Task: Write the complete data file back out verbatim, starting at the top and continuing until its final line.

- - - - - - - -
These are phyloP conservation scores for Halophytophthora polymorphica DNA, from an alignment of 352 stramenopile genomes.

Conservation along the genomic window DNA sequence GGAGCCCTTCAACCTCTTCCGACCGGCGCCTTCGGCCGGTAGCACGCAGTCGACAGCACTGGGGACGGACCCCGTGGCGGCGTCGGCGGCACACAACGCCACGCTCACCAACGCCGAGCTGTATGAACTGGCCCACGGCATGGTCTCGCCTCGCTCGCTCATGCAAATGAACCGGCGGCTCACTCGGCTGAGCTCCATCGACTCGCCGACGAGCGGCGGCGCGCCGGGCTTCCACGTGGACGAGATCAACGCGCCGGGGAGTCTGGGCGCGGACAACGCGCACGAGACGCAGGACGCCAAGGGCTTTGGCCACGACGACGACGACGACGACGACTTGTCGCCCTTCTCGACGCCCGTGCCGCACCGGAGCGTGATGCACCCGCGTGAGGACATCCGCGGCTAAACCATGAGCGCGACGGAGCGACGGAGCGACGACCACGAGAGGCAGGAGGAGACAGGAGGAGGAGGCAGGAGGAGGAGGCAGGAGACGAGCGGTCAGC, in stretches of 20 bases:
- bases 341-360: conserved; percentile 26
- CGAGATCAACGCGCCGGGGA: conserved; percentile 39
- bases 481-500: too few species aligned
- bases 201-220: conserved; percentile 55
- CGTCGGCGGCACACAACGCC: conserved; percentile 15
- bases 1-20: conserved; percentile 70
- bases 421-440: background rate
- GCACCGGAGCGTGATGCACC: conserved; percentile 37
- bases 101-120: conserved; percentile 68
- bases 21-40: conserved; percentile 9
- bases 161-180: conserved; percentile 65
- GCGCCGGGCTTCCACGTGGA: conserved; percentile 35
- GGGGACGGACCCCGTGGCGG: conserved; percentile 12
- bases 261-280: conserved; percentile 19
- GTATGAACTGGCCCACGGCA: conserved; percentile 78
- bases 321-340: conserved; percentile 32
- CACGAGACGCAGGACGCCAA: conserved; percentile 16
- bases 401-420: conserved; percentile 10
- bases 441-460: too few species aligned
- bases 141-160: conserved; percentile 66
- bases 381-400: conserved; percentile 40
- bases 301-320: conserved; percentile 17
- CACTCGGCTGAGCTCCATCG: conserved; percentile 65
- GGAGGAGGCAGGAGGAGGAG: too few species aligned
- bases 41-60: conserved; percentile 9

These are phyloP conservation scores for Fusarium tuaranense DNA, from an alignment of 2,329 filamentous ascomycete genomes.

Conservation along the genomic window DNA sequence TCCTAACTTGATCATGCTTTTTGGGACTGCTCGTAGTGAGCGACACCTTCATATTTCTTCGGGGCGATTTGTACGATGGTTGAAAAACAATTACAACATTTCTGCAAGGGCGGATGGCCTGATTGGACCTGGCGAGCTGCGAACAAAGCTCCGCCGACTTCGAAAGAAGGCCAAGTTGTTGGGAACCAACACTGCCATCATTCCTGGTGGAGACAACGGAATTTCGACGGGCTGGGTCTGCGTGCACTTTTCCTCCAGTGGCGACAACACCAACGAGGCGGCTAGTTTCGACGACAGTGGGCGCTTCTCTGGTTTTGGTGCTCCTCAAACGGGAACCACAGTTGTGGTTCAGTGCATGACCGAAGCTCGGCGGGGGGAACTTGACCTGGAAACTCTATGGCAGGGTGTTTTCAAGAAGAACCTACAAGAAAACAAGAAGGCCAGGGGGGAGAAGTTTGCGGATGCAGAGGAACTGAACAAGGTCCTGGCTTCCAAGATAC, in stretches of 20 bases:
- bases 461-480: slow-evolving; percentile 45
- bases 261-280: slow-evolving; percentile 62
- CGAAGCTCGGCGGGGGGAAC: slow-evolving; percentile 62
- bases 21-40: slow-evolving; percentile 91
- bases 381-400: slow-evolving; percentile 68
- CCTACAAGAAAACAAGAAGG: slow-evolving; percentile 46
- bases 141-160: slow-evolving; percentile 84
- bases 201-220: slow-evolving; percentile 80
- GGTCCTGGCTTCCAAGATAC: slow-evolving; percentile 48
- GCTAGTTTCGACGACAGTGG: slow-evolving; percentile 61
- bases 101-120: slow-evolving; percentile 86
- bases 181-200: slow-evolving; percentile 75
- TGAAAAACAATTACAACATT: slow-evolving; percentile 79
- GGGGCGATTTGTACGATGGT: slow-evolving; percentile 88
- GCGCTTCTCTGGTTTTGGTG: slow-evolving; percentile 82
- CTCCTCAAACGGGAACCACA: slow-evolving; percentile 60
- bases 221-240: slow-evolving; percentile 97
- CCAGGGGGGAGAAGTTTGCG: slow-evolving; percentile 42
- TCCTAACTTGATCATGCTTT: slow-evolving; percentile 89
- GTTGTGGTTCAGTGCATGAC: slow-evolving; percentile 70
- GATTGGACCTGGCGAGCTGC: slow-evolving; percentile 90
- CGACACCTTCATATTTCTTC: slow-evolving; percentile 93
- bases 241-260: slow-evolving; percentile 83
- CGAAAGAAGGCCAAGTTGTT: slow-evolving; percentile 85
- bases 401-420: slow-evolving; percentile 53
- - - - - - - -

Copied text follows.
These are phyloP conservation scores for Halophytophthora polymorphica DNA, from an alignment of 352 stramenopile genomes.

Conservation along the genomic window DNA sequence GGAGCCCTTCAACCTCTTCCGACCGGCGCCTTCGGCCGGTAGCACGCAGTCGACAGCACTGGGGACGGACCCCGTGGCGGCGTCGGCGGCACACAACGCCACGCTCACCAACGCCGAGCTGTATGAACTGGCCCACGGCATGGTCTCGCCTCGCTCGCTCATGCAAATGAACCGGCGGCTCACTCGGCTGAGCTCCATCGACTCGCCGACGAGCGGCGGCGCGCCGGGCTTCCACGTGGACGAGATCAACGCGCCGGGGAGTCTGGGCGCGGACAACGCGCACGAGACGCAGGACGCCAAGGGCTTTGGCCACGACGACGACGACGACGACGACTTGTCGCCCTTCTCGACGCCCGTGCCGCACCGGAGCGTGATGCACCCGCGTGAGGACATCCGCGGCTAAACCATGAGCGCGACGGAGCGACGGAGCGACGACCACGAGAGGCAGGAGGAGACAGGAGGAGGAGGCAGGAGGAGGAGGCAGGAGACGAGCGGTCAGC, in stretches of 20 bases:
- bases 341-360: conserved; percentile 26
- CGAGATCAACGCGCCGGGGA: conserved; percentile 39
- bases 481-500: too few species aligned
- bases 201-220: conserved; percentile 55
- CGTCGGCGGCACACAACGCC: conserved; percentile 15
- bases 1-20: conserved; percentile 70
- bases 421-440: background rate
- GCACCGGAGCGTGATGCACC: conserved; percentile 37
- bases 101-120: conserved; percentile 68
- bases 21-40: conserved; percentile 9
- bases 161-180: conserved; percentile 65
- GCGCCGGGCTTCCACGTGGA: conserved; percentile 35
- GGGGACGGACCCCGTGGCGG: conserved; percentile 12
- bases 261-280: conserved; percentile 19
- GTATGAACTGGCCCACGGCA: conserved; percentile 78
- bases 321-340: conserved; percentile 32
- CACGAGACGCAGGACGCCAA: conserved; percentile 16
- bases 401-420: conserved; percentile 10
- bases 441-460: too few species aligned
- bases 141-160: conserved; percentile 66
- bases 381-400: conserved; percentile 40
- bases 301-320: conserved; percentile 17
- CACTCGGCTGAGCTCCATCG: conserved; percentile 65
- GGAGGAGGCAGGAGGAGGAG: too few species aligned
- bases 41-60: conserved; percentile 9

These are phyloP conservation scores for Fusarium tuaranense DNA, from an alignment of 2,329 filamentous ascomycete genomes.

Conservation along the genomic window DNA sequence TCCTAACTTGATCATGCTTTTTGGGACTGCTCGTAGTGAGCGACACCTTCATATTTCTTCGGGGCGATTTGTACGATGGTTGAAAAACAATTACAACATTTCTGCAAGGGCGGATGGCCTGATTGGACCTGGCGAGCTGCGAACAAAGCTCCGCCGACTTCGAAAGAAGGCCAAGTTGTTGGGAACCAACACTGCCATCATTCCTGGTGGAGACAACGGAATTTCGACGGGCTGGGTCTGCGTGCACTTTTCCTCCAGTGGCGACAACACCAACGAGGCGGCTAGTTTCGACGACAGTGGGCGCTTCTCTGGTTTTGGTGCTCCTCAAACGGGAACCACAGTTGTGGTTCAGTGCATGACCGAAGCTCGGCGGGGGGAACTTGACCTGGAAACTCTATGGCAGGGTGTTTTCAAGAAGAACCTACAAGAAAACAAGAAGGCCAGGGGGGAGAAGTTTGCGGATGCAGAGGAACTGAACAAGGTCCTGGCTTCCAAGATAC, in stretches of 20 bases:
- bases 461-480: slow-evolving; percentile 45
- bases 261-280: slow-evolving; percentile 62
- CGAAGCTCGGCGGGGGGAAC: slow-evolving; percentile 62
- bases 21-40: slow-evolving; percentile 91
- bases 381-400: slow-evolving; percentile 68
- CCTACAAGAAAACAAGAAGG: slow-evolving; percentile 46
- bases 141-160: slow-evolving; percentile 84
- bases 201-220: slow-evolving; percentile 80
- GGTCCTGGCTTCCAAGATAC: slow-evolving; percentile 48
- GCTAGTTTCGACGACAGTGG: slow-evolving; percentile 61
- bases 101-120: slow-evolving; percentile 86
- bases 181-200: slow-evolving; percentile 75
- TGAAAAACAATTACAACATT: slow-evolving; percentile 79
- GGGGCGATTTGTACGATGGT: slow-evolving; percentile 88
- GCGCTTCTCTGGTTTTGGTG: slow-evolving; percentile 82
- CTCCTCAAACGGGAACCACA: slow-evolving; percentile 60
- bases 221-240: slow-evolving; percentile 97
- CCAGGGGGGAGAAGTTTGCG: slow-evolving; percentile 42
- TCCTAACTTGATCATGCTTT: slow-evolving; percentile 89
- GTTGTGGTTCAGTGCATGAC: slow-evolving; percentile 70
- GATTGGACCTGGCGAGCTGC: slow-evolving; percentile 90
- CGACACCTTCATATTTCTTC: slow-evolving; percentile 93
- bases 241-260: slow-evolving; percentile 83
- CGAAAGAAGGCCAAGTTGTT: slow-evolving; percentile 85
- bases 401-420: slow-evolving; percentile 53